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  • Posted February 23, 2024

1 in 3 Trans Masculine People Taking Testosterone Can Still Ovulate: Study

A third of trans masculine people who have undergone testosterone therapy and have stopped menstruating are still ovulating, a new study suggests.

That means they remain at risk for an unwanted pregnancy, despite the absence of periods, Dutch researchers concluded.

It's not clear why ovulation ceases for some transgender people under these circumstances, and why it may continue for others.

"Testosterone apparently has a heterogenous [varied] effect on ovarian tissue," said study lead author Joyce Asseler, a graduate student at Amsterdam University Medical Center. "We don't know why one person ovulates and another person doesn't. In any case, we cannot explain this difference by the type of testosterone, or how long someone has been taking testosterone."

As Asseler explained in a university news release, "trans masculine people are people born female but do not identify as such, for example they feel male, gender fluid or non-binary."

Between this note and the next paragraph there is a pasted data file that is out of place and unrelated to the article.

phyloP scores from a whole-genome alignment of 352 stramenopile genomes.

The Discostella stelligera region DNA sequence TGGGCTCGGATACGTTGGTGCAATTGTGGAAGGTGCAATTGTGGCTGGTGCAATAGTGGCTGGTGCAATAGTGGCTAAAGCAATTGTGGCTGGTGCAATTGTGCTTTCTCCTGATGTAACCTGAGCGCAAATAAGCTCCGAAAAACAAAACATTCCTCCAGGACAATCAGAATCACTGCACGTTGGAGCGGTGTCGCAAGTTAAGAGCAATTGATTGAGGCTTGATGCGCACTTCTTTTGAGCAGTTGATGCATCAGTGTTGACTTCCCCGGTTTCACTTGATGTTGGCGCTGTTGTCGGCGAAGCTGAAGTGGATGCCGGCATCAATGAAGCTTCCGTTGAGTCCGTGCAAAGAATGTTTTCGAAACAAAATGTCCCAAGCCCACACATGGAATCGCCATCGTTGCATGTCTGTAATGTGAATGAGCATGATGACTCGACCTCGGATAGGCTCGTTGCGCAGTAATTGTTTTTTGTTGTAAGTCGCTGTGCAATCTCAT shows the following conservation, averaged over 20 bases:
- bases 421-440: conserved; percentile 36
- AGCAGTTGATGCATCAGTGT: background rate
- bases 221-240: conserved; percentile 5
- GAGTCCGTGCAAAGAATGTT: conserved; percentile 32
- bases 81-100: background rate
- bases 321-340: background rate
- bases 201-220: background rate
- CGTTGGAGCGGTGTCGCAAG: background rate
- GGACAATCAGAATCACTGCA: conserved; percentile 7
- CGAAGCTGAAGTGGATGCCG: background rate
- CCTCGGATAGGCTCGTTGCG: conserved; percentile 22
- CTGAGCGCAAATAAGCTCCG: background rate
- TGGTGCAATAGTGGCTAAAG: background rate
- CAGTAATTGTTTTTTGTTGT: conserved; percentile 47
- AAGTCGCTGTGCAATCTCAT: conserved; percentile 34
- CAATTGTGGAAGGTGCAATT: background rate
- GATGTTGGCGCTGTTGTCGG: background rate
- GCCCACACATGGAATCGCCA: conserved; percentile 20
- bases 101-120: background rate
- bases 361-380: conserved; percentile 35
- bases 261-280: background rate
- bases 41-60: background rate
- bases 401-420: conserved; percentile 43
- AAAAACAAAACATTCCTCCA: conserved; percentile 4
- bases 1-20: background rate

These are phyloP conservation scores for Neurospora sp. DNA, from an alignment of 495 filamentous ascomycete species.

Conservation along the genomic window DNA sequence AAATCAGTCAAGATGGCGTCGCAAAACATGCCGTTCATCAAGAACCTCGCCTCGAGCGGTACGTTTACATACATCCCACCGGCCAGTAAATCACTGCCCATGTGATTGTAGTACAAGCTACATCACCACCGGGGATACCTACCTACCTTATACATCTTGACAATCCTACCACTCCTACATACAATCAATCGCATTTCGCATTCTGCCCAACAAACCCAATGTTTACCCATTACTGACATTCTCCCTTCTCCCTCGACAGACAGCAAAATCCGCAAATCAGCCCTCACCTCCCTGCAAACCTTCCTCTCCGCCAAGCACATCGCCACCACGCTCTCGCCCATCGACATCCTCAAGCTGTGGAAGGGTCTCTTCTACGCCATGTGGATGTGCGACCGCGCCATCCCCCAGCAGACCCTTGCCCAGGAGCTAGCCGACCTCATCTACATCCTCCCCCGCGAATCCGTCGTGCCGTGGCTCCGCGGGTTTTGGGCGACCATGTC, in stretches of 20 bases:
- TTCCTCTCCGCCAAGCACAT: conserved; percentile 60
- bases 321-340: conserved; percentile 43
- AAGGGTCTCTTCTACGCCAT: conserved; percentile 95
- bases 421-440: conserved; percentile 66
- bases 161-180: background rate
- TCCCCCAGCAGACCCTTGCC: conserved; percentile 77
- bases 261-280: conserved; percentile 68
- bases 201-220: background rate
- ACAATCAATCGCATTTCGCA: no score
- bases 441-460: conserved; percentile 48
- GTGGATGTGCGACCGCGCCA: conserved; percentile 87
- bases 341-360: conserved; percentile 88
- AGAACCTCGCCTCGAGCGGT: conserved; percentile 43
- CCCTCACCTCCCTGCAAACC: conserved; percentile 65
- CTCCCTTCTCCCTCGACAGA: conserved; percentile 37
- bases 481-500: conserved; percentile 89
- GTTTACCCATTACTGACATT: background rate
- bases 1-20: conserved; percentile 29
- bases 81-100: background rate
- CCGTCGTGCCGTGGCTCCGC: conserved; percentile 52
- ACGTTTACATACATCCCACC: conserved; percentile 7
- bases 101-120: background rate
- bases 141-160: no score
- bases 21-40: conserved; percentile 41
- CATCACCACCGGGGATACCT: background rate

In the new study, she and her colleagues examined the ovarian tissue of 52 transgender people who had had their ovaries removed after undergoing at least one year of testosterone therapy. Among trans masculine people, testosterone is a standard part of gender-affirming care.

The hormone typically causes menstruation to stop, and it's been assumed that means ovulation is also halted.

However, for a sizable minority of patients that may not be so: Examination of ovarian tissues showed signs of recent ovulation in 33% of samples tested, the Dutch researchers said.

Theoretically, that could mean that pregnancy is still possible among trans masculine people during this stage of their treatment, so contraceptives might be advisable, depending on the person's partner.

"The physical and mental consequences of an unplanned and unwanted pregnancy are enormous," Asseler said. "It is important that trans masculine people and their healthcare providers are aware of this risk and act accordingly."

"Furthermore, this discovery can contribute to better care for trans masculine people who experience abdominal cramping," she added.

The study was published Feb. 22 in the journal Cell Reports Medicine.

More information

Find out more about transgender care at the University of University of California, Francisco.

SOURCE: Amsterdam University Medical Center, news release, Feb. 22, 2024

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